The third whale, on which the Paradiski zone stands, is the resort of Peisey Vallandry, located between La Plana and Les Arcs. When the legendary Vanoise Express ski lift was launched here ten years ago, a two-story car carrying two hundred people from La Plana to Payze-Vallandri at the same time, Paradiski was able to combine all 425 km of tracks accessible via a single ski pass.
We lived in Arc 1800 and every day we went to Peise-Vallandri on skis and snowboards (it’s a very picturesque and pleasant skiing area there), but we didn’t see the village itself, or even five local villages, so we decided to go on an excursion Payze for the whole day.
No sooner said than done. We report – Peize differs from other Paradiski resorts primarily because it is not a settlement built specifically for tourist purposes, but genuine old alpine villages that climbers began to actively visit about a hundred years ago. In addition to the two high-mountain stations Plan-Payze and Vallandry, you will find five villages here: Payze, Landry, Le Vilaret, Nankrua and Moulin.
Like a couple of hundred years ago, life here flows in a calm and measured manner: cows moo, kids are dragged along to school, cheese-makers make magic on huge round beads of Beaufort cheese, and in small chapels they call for Sunday service. Peize is also great for a family vacation, because one hundred and fifty houses and chalets with history are only rented here, in some of which you can even live, as some like, side by side with the owners. In addition to the chalet, a couple of hotels were built here, including Club Med, and three residences with a spa and sauna complex, including the pretty CGH network, in whose four-star apartments we lived in La Plana.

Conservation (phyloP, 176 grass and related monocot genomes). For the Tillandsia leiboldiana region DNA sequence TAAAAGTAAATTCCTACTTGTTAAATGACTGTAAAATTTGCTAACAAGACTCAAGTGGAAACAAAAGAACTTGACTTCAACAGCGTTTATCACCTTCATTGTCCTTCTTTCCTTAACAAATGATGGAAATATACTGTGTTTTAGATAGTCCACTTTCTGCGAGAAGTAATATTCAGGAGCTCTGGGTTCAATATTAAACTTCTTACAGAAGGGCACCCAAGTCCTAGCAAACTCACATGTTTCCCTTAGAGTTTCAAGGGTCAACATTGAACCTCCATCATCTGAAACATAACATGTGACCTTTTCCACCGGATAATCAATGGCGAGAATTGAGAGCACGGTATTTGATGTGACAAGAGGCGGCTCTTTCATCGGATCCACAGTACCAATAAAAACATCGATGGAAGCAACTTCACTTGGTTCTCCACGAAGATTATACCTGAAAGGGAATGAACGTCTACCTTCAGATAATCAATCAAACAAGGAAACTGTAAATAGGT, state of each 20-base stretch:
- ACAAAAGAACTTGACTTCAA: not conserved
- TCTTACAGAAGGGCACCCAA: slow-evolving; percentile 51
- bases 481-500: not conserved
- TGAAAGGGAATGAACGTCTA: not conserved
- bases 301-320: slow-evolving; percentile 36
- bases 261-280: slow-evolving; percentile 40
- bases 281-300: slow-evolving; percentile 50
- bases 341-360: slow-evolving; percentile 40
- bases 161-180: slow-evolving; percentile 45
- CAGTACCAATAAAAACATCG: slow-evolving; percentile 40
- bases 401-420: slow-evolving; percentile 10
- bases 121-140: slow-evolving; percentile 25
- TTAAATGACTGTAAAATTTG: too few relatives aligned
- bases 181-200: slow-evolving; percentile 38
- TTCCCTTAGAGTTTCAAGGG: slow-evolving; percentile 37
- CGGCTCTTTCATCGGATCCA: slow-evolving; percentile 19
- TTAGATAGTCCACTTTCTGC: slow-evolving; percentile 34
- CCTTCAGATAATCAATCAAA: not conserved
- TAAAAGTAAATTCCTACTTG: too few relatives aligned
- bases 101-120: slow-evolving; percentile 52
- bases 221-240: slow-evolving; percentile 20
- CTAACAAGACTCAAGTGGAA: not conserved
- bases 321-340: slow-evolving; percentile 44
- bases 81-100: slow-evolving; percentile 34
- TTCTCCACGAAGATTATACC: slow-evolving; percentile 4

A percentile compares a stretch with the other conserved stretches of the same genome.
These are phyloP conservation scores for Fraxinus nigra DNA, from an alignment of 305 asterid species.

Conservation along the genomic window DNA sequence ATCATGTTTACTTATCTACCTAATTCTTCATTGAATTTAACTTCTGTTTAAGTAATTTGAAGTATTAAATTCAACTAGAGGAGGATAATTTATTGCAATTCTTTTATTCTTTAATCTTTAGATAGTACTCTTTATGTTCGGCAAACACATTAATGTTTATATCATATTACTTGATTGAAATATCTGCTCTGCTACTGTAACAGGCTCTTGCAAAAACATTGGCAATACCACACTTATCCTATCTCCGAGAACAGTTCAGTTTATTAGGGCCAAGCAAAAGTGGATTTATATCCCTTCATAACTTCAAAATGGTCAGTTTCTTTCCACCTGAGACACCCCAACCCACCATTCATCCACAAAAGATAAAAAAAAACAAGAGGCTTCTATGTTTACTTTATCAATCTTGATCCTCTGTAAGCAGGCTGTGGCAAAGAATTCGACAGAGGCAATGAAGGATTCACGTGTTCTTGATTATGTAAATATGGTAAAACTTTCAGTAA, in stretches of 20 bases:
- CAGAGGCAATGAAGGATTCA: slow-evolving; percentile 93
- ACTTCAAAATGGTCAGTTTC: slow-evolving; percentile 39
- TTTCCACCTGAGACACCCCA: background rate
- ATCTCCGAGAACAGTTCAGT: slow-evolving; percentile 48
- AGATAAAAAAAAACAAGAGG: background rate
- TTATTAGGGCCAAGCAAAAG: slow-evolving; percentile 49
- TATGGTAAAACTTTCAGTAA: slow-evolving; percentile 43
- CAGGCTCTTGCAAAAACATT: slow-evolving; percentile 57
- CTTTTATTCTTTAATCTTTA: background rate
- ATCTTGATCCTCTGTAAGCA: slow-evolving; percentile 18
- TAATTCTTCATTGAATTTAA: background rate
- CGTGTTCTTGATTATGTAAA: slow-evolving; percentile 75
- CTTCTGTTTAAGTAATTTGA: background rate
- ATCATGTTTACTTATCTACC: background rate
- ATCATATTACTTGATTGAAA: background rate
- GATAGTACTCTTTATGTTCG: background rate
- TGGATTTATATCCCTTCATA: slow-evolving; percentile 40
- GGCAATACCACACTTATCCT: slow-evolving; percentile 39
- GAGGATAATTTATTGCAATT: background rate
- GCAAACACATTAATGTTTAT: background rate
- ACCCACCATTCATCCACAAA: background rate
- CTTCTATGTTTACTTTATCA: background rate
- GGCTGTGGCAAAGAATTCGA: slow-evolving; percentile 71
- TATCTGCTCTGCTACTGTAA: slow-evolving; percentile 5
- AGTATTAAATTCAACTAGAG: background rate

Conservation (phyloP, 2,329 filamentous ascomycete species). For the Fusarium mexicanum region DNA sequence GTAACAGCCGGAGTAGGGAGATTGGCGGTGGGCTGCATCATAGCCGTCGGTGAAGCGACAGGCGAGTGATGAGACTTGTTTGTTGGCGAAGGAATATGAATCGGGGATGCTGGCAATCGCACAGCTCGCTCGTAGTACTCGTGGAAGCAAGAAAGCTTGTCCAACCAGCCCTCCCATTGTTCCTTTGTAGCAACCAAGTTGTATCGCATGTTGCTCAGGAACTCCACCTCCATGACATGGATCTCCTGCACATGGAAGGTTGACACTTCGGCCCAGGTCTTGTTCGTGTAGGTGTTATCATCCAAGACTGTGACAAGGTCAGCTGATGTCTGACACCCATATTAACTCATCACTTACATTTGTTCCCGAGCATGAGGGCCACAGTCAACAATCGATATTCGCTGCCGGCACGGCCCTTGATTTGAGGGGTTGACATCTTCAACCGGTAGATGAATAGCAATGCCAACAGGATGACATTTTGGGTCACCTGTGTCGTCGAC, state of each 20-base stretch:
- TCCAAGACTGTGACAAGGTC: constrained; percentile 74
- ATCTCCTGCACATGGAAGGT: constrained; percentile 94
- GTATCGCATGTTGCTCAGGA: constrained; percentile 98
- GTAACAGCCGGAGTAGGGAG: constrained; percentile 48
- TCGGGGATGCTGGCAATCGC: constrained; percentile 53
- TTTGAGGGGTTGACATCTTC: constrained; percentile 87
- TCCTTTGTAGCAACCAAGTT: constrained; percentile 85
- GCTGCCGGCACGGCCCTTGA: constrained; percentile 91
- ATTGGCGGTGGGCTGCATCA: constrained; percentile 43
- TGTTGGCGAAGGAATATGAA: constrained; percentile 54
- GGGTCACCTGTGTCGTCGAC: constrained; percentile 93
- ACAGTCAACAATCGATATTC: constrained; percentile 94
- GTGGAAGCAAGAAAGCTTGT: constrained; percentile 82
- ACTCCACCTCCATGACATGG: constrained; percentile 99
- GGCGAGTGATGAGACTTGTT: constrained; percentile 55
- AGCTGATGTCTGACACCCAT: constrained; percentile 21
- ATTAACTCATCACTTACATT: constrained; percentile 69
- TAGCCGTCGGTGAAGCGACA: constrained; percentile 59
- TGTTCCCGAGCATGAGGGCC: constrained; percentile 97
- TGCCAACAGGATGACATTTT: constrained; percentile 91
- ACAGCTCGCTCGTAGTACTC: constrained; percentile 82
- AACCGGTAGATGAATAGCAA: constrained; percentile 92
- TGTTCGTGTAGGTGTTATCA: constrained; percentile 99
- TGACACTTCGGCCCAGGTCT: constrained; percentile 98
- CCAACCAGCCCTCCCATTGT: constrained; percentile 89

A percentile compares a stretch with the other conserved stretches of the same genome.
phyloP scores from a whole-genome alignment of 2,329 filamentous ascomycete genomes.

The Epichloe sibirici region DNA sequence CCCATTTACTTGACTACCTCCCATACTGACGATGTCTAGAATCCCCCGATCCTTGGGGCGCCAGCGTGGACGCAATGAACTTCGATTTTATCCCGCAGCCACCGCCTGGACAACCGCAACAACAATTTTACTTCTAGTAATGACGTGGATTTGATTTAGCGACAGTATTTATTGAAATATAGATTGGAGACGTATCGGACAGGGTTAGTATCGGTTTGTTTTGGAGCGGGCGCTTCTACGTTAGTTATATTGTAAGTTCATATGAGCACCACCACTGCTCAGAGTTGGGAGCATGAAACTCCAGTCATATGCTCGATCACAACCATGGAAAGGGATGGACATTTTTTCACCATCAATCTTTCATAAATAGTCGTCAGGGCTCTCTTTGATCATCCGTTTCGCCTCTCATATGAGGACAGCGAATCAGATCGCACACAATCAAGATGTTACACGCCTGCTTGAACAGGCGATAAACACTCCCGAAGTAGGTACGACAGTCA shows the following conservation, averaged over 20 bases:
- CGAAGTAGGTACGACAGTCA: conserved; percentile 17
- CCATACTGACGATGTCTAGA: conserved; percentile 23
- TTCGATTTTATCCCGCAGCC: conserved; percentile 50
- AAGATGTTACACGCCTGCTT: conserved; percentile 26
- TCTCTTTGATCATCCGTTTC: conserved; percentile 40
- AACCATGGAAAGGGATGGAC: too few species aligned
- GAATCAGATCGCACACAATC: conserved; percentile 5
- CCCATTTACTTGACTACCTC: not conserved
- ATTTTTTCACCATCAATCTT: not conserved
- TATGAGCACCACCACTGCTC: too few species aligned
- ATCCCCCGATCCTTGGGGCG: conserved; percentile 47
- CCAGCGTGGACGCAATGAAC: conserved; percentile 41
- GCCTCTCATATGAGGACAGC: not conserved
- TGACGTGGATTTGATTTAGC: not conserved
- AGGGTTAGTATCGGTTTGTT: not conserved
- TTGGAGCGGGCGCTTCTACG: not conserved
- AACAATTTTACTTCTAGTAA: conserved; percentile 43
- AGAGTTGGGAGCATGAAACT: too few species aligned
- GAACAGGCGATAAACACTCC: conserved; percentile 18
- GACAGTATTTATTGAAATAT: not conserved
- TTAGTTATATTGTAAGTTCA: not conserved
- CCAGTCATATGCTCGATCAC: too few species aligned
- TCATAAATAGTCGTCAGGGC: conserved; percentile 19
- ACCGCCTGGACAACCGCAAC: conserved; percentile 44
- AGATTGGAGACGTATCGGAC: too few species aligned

In addition to skiing opportunities, Pase is famous for the region’s best cross-country skiing area. Forty-three kilometers of scenic cross-country skiing and biathlon trails are never sold out, despite numerous French schoolchildren brought here from major cities for holidays.
Isolated hiking trails are laid along the slopes, so that non-skaters will be able to walk and meditate with comfort overlooking Mont Blanc and Bellecte. In addition, here you can master ice climbing on the frozen waterfalls and ride a sleigh in dog sledding.
The day of our excursion turned out to be sunny, at night ten centimeters of snow were sprinkled, so we hired snowshoes and, on the advice of the tourism office, pricked up our new sports equipment for a two-hour hike to the baroque Vernette Chapel chapel, which climbed to a height of 1816 meters.
In the 17th century, a source of mountain water was discovered here, which miraculously healed leprosy and other skin ailments, so in 1703 a local resident, Jean Bodin, decided to build a chapel near the holy spring. Work began in 1723, and the main altar was entrusted to the artist Joseph Marie Martel.
In addition to the rich interior decoration, the surrounding landscapes are also impressive – in good weather here, in full view, the peaks of Alt and Belkot are visible. The road to the church is extremely picturesque and peaceful, with the exception of skiers unexpectedly flying out of the bushes, who have come here from nowhere in search of off-piste routes. In general, the complexity of this pleasant hiking trail is below average, quite feasible for children and grandmothers.
After drinking healing water and having admired the breathtaking scenery, we went downstairs for lunch, after which we had a trip to the farm and the cheese-making factory. Free visits to three different farms with wine tasting and local cheeses like volume and bofora three times a week are organized by the office for tourism. In the summer at one of these farms, you can even spend a day – help the farmer with the cows and see in detail the steps of cheese production. “Before the trip here, some city children seriously think that milk is produced at the factory and cows have nothing to do with it,” says farmer Patrick, who seems ready to call us all two hundred cows for the unique local breed, Tarrin Abondance, by name. A hereditary cheesemaker, Patrick together with his 72-year-old father produces about 300 kg of excellent bofor cheese per day, for which 1 kg of milk is consumed. About a quarter of this cheese is sold in nearby stores, the rest goes to big cities like Paris, Annecy and Albertville.